Entity which can pull grants for guideline non-compliance is not an appropriate law enforcement authority under Whistleblower Act
Donna Pulkrabek v. The University of Texas Southwestern Medical Center 05-14-01341-CV (Tex. App.- Dallas, May 25th 2016) and Thobe v. The University of Texas Southwestern Medical Center 05-14-01450-CV (Tex. App.- Dallas, May 25th 2016)
These are companion Texas Whistleblower Act cases in which the Dallas Court of Appeals affirmed the granting of the Medical Center’s pleas to the jurisdiction.
Pulkrabek was employed by UTSW as manager of its Institutional Animal Care and Use Committee. As such, Pulkrabek’s job duties included monitoring compliance with National Institutes of Health guidelines and reporting any violations to the NIH Office of Laboratory Animal Welfare (OLAW). Thobe was hired by UTSW as a safety specialist. Thobe alleged UTSW committed several violations such as unauthorized surgeries and procedures on animals. Thobe and Pulkrabek raised complaints regarding improper animal testing in violation of OLAQW to the Dean of Basic Research, the highest ranking UTSW official in charge of animal research. Six weeks later, after receiving no resolution to their complaints, Thobe and Pulkrabek raised them with the Office of Laboratory Animal Welfare (OLAW), an office within the National Institutes of Health (NIH) Within the week after her report to OLAW, UTSW placed Pulkrabek on administrative leave and ultimately terminated her. Three months later, UTSW terminated Thorbe citing inappropriate use of his workplace computer and divulging confidential information. Both filed suit under the Texas Whistleblower Act. The Medical Center filed a plea to the jurisdiction in each case which was granted. They appealed.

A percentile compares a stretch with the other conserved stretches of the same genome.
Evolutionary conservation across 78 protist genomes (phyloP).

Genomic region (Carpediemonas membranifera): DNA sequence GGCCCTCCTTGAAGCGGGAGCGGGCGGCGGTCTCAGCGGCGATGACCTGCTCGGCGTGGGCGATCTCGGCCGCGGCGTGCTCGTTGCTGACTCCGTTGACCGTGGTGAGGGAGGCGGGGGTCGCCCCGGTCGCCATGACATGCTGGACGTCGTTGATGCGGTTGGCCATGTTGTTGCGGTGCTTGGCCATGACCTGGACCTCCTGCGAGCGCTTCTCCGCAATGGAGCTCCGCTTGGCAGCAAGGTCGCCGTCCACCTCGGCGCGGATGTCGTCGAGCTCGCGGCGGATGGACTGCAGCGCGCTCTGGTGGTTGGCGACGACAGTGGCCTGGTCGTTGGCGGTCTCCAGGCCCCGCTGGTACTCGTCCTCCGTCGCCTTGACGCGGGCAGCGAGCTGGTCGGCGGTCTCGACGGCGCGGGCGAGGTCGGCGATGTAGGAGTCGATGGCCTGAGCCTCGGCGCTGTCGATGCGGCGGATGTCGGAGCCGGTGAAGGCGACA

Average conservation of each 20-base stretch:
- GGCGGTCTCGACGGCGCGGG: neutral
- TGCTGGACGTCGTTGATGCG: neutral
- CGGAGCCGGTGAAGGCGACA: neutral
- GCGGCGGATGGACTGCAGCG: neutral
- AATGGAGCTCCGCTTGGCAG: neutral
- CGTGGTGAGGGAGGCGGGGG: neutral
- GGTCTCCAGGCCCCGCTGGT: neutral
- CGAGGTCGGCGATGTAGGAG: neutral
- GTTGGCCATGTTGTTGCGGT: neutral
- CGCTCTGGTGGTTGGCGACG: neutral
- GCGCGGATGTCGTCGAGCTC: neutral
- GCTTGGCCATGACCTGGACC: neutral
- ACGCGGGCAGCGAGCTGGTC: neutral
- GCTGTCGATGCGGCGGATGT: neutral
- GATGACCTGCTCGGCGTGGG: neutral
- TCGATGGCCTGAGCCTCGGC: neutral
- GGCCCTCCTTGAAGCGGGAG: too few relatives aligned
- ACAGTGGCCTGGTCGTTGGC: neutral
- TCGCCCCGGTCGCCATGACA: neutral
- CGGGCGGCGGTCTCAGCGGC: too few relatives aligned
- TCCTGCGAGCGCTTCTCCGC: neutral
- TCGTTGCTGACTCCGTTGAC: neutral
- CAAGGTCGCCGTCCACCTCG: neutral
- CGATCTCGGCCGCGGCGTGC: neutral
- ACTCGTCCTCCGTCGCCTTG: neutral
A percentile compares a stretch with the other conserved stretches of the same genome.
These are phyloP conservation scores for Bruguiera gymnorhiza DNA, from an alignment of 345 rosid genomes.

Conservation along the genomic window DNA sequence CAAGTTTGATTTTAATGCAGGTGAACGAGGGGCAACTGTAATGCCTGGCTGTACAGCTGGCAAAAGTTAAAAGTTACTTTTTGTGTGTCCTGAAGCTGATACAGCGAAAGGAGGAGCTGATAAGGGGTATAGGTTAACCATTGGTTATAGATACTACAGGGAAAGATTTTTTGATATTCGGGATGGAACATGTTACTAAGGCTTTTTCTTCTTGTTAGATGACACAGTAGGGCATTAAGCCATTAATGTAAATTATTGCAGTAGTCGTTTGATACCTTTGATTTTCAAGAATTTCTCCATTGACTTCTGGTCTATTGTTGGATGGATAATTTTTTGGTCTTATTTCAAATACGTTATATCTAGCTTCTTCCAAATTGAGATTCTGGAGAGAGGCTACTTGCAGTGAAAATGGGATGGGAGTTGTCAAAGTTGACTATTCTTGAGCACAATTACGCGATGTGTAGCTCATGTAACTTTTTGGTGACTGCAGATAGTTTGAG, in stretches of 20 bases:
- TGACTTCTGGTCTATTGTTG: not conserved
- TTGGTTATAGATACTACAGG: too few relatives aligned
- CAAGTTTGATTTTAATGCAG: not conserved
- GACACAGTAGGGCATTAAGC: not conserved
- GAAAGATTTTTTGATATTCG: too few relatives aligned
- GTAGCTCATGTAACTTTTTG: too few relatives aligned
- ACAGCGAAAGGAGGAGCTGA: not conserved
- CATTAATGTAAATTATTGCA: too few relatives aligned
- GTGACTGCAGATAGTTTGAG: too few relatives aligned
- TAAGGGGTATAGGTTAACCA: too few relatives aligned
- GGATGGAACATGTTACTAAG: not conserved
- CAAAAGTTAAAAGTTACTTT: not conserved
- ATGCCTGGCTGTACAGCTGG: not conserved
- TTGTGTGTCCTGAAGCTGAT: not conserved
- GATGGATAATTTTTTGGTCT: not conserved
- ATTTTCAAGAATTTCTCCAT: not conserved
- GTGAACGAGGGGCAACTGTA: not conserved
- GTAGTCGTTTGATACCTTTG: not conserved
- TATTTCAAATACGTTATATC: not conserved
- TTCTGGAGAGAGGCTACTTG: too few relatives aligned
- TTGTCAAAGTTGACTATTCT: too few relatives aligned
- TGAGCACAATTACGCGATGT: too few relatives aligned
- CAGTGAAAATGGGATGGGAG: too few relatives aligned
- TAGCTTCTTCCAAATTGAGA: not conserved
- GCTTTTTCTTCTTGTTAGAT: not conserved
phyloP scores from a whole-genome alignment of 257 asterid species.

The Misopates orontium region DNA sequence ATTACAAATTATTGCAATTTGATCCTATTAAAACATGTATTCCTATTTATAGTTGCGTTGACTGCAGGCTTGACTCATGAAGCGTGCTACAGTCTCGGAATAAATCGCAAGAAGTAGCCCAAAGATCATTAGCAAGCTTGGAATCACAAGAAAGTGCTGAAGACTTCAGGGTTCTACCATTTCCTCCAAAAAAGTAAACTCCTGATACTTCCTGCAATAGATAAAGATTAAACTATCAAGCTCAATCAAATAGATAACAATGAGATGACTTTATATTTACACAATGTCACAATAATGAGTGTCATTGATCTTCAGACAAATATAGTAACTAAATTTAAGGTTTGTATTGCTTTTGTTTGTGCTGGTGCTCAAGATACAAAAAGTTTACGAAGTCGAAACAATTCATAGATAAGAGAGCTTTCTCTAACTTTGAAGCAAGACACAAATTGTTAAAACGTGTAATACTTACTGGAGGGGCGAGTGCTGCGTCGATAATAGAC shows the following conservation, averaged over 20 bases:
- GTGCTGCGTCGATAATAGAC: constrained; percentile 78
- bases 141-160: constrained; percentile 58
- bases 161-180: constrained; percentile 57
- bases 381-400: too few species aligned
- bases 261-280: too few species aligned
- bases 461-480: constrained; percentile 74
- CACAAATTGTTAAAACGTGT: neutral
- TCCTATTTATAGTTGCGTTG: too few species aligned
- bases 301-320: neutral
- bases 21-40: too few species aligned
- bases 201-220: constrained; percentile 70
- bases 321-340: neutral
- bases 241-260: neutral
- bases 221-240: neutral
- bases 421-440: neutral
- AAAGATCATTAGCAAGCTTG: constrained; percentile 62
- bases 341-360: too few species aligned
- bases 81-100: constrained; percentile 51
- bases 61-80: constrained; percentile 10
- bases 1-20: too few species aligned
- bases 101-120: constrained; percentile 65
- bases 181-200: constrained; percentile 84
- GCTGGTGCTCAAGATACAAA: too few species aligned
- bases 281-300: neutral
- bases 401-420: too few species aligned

The specific law the claimant alleges was violated is critical to the trial court’s determination whether the report was made to an appropriate law-enforcement authority. In 1985, Congress enacted the Health Research Extension Act of 1985 (“HREA”). Under HREA if the Director of NIH determines that the conditions at a research entity receiving a grant, contract, or cooperative agreement do not meet the applicable guidelines the Director must suspend or revoke the grant or contract. However, the statute does not identify OLAW or its enforcement or regulatory powers, if any. HREA grants authority through the Director of NIH, to establish guidelines and authorizes the Director to revoke grants or contracts. The record does not show that OLAW has authority to regulate under or enforce the law allegedly violated, HREA. Although the Plaintiffs may have subjectively believed the Public Health Policy was a law and that OLAW is an appropriate law-enforcement authority, that belief must be objectively reasonable. Since the guidelines are not laws, OLAW is not an appropriate law enforcement authority and a subjective believe in either is not reasonable. The pleas were properly granted.
To read the opinions click here and here. Panel consists of Justices Francis, Evans and Stoddart. Memorandum Opinion issued by Justice Evans then Justice Stoddart. Attorneys for The University of Texas Southwestern Medical Center are listed as James E. Davis, Charles Roy, Yvonne Bennett, Nancy K. Juren, William T. Deane, Maria Calaf, and Angela Veronica Colmenero. Attorney listed for Donna Pulkrabek and Patrick Thobe is Joseph Wesley Dauphinot.